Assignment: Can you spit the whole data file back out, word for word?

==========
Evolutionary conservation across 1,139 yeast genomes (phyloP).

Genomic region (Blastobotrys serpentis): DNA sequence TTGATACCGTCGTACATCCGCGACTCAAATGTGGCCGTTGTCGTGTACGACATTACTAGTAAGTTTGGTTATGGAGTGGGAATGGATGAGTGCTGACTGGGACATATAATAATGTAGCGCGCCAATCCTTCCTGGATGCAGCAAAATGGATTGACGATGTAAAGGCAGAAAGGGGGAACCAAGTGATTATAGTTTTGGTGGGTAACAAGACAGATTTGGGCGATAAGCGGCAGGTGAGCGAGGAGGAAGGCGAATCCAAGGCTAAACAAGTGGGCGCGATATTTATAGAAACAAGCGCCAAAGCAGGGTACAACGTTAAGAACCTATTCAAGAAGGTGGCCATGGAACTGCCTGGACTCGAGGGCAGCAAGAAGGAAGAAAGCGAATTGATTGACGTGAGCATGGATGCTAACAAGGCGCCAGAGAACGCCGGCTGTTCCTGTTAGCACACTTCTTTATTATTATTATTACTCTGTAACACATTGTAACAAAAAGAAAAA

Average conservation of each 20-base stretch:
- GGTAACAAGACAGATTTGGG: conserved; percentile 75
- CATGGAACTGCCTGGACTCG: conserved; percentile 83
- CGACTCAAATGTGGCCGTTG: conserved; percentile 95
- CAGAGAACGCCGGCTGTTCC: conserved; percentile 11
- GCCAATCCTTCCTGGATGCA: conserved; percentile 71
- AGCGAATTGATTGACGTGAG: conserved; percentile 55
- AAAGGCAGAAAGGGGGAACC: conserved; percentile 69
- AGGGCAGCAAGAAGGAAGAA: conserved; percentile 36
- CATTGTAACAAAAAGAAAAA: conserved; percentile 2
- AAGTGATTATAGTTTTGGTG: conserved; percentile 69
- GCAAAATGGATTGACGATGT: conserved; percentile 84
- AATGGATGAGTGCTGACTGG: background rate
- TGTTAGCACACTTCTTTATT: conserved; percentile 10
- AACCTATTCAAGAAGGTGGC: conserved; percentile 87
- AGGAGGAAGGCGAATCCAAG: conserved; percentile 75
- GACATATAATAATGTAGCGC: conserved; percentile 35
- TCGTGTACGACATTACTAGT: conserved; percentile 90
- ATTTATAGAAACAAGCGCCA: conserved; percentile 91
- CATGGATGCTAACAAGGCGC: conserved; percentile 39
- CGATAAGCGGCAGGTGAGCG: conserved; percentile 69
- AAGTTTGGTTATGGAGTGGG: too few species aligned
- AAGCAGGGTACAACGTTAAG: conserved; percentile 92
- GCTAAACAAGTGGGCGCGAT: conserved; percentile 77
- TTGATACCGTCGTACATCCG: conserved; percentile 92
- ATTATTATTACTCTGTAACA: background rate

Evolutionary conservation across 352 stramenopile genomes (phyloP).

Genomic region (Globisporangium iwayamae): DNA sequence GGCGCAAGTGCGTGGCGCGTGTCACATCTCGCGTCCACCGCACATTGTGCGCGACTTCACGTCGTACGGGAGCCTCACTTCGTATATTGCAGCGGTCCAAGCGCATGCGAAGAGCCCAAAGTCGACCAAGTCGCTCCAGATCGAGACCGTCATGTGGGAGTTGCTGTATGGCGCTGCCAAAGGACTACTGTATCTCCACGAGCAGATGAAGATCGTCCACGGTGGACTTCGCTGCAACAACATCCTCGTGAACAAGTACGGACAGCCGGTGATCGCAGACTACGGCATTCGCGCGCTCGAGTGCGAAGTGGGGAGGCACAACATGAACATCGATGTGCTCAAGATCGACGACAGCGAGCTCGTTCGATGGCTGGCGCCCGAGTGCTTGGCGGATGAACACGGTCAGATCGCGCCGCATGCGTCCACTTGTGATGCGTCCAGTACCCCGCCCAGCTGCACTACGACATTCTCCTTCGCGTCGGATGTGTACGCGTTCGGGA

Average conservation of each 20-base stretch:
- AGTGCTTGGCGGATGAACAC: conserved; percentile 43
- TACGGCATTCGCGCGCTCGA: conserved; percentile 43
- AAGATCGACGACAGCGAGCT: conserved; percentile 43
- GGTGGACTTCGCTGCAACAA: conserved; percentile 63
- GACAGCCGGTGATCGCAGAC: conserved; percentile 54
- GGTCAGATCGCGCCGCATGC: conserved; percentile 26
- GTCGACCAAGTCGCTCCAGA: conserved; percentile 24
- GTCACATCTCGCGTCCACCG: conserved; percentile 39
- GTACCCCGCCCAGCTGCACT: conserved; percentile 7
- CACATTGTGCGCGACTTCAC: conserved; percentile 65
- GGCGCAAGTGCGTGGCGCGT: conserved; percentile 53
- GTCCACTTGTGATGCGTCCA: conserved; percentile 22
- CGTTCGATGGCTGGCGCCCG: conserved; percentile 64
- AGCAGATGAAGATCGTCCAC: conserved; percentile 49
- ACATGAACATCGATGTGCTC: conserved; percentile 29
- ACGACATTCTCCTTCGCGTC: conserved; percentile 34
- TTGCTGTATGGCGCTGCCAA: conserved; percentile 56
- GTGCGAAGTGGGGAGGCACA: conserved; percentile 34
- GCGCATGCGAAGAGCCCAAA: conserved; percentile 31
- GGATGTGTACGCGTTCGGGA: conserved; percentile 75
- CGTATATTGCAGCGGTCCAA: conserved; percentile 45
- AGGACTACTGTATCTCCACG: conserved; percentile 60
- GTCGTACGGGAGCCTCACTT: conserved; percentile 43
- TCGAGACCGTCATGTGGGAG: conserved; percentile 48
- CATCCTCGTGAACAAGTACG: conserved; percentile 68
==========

Evolutionary conservation across 1,139 yeast genomes (phyloP).

Genomic region (Blastobotrys serpentis): DNA sequence TTGATACCGTCGTACATCCGCGACTCAAATGTGGCCGTTGTCGTGTACGACATTACTAGTAAGTTTGGTTATGGAGTGGGAATGGATGAGTGCTGACTGGGACATATAATAATGTAGCGCGCCAATCCTTCCTGGATGCAGCAAAATGGATTGACGATGTAAAGGCAGAAAGGGGGAACCAAGTGATTATAGTTTTGGTGGGTAACAAGACAGATTTGGGCGATAAGCGGCAGGTGAGCGAGGAGGAAGGCGAATCCAAGGCTAAACAAGTGGGCGCGATATTTATAGAAACAAGCGCCAAAGCAGGGTACAACGTTAAGAACCTATTCAAGAAGGTGGCCATGGAACTGCCTGGACTCGAGGGCAGCAAGAAGGAAGAAAGCGAATTGATTGACGTGAGCATGGATGCTAACAAGGCGCCAGAGAACGCCGGCTGTTCCTGTTAGCACACTTCTTTATTATTATTATTACTCTGTAACACATTGTAACAAAAAGAAAAA

Average conservation of each 20-base stretch:
- GGTAACAAGACAGATTTGGG: conserved; percentile 75
- CATGGAACTGCCTGGACTCG: conserved; percentile 83
- CGACTCAAATGTGGCCGTTG: conserved; percentile 95
- CAGAGAACGCCGGCTGTTCC: conserved; percentile 11
- GCCAATCCTTCCTGGATGCA: conserved; percentile 71
- AGCGAATTGATTGACGTGAG: conserved; percentile 55
- AAAGGCAGAAAGGGGGAACC: conserved; percentile 69
- AGGGCAGCAAGAAGGAAGAA: conserved; percentile 36
- CATTGTAACAAAAAGAAAAA: conserved; percentile 2
- AAGTGATTATAGTTTTGGTG: conserved; percentile 69
- GCAAAATGGATTGACGATGT: conserved; percentile 84
- AATGGATGAGTGCTGACTGG: background rate
- TGTTAGCACACTTCTTTATT: conserved; percentile 10
- AACCTATTCAAGAAGGTGGC: conserved; percentile 87
- AGGAGGAAGGCGAATCCAAG: conserved; percentile 75
- GACATATAATAATGTAGCGC: conserved; percentile 35
- TCGTGTACGACATTACTAGT: conserved; percentile 90
- ATTTATAGAAACAAGCGCCA: conserved; percentile 91
- CATGGATGCTAACAAGGCGC: conserved; percentile 39
- CGATAAGCGGCAGGTGAGCG: conserved; percentile 69
- AAGTTTGGTTATGGAGTGGG: too few species aligned
- AAGCAGGGTACAACGTTAAG: conserved; percentile 92
- GCTAAACAAGTGGGCGCGAT: conserved; percentile 77
- TTGATACCGTCGTACATCCG: conserved; percentile 92
- ATTATTATTACTCTGTAACA: background rate

Evolutionary conservation across 352 stramenopile genomes (phyloP).

Genomic region (Globisporangium iwayamae): DNA sequence GGCGCAAGTGCGTGGCGCGTGTCACATCTCGCGTCCACCGCACATTGTGCGCGACTTCACGTCGTACGGGAGCCTCACTTCGTATATTGCAGCGGTCCAAGCGCATGCGAAGAGCCCAAAGTCGACCAAGTCGCTCCAGATCGAGACCGTCATGTGGGAGTTGCTGTATGGCGCTGCCAAAGGACTACTGTATCTCCACGAGCAGATGAAGATCGTCCACGGTGGACTTCGCTGCAACAACATCCTCGTGAACAAGTACGGACAGCCGGTGATCGCAGACTACGGCATTCGCGCGCTCGAGTGCGAAGTGGGGAGGCACAACATGAACATCGATGTGCTCAAGATCGACGACAGCGAGCTCGTTCGATGGCTGGCGCCCGAGTGCTTGGCGGATGAACACGGTCAGATCGCGCCGCATGCGTCCACTTGTGATGCGTCCAGTACCCCGCCCAGCTGCACTACGACATTCTCCTTCGCGTCGGATGTGTACGCGTTCGGGA

Average conservation of each 20-base stretch:
- AGTGCTTGGCGGATGAACAC: conserved; percentile 43
- TACGGCATTCGCGCGCTCGA: conserved; percentile 43
- AAGATCGACGACAGCGAGCT: conserved; percentile 43
- GGTGGACTTCGCTGCAACAA: conserved; percentile 63
- GACAGCCGGTGATCGCAGAC: conserved; percentile 54
- GGTCAGATCGCGCCGCATGC: conserved; percentile 26
- GTCGACCAAGTCGCTCCAGA: conserved; percentile 24
- GTCACATCTCGCGTCCACCG: conserved; percentile 39
- GTACCCCGCCCAGCTGCACT: conserved; percentile 7
- CACATTGTGCGCGACTTCAC: conserved; percentile 65
- GGCGCAAGTGCGTGGCGCGT: conserved; percentile 53
- GTCCACTTGTGATGCGTCCA: conserved; percentile 22
- CGTTCGATGGCTGGCGCCCG: conserved; percentile 64
- AGCAGATGAAGATCGTCCAC: conserved; percentile 49
- ACATGAACATCGATGTGCTC: conserved; percentile 29
- ACGACATTCTCCTTCGCGTC: conserved; percentile 34
- TTGCTGTATGGCGCTGCCAA: conserved; percentile 56
- GTGCGAAGTGGGGAGGCACA: conserved; percentile 34
- GCGCATGCGAAGAGCCCAAA: conserved; percentile 31
- GGATGTGTACGCGTTCGGGA: conserved; percentile 75
- CGTATATTGCAGCGGTCCAA: conserved; percentile 45
- AGGACTACTGTATCTCCACG: conserved; percentile 60
- GTCGTACGGGAGCCTCACTT: conserved; percentile 43
- TCGAGACCGTCATGTGGGAG: conserved; percentile 48
- CATCCTCGTGAACAAGTACG: conserved; percentile 68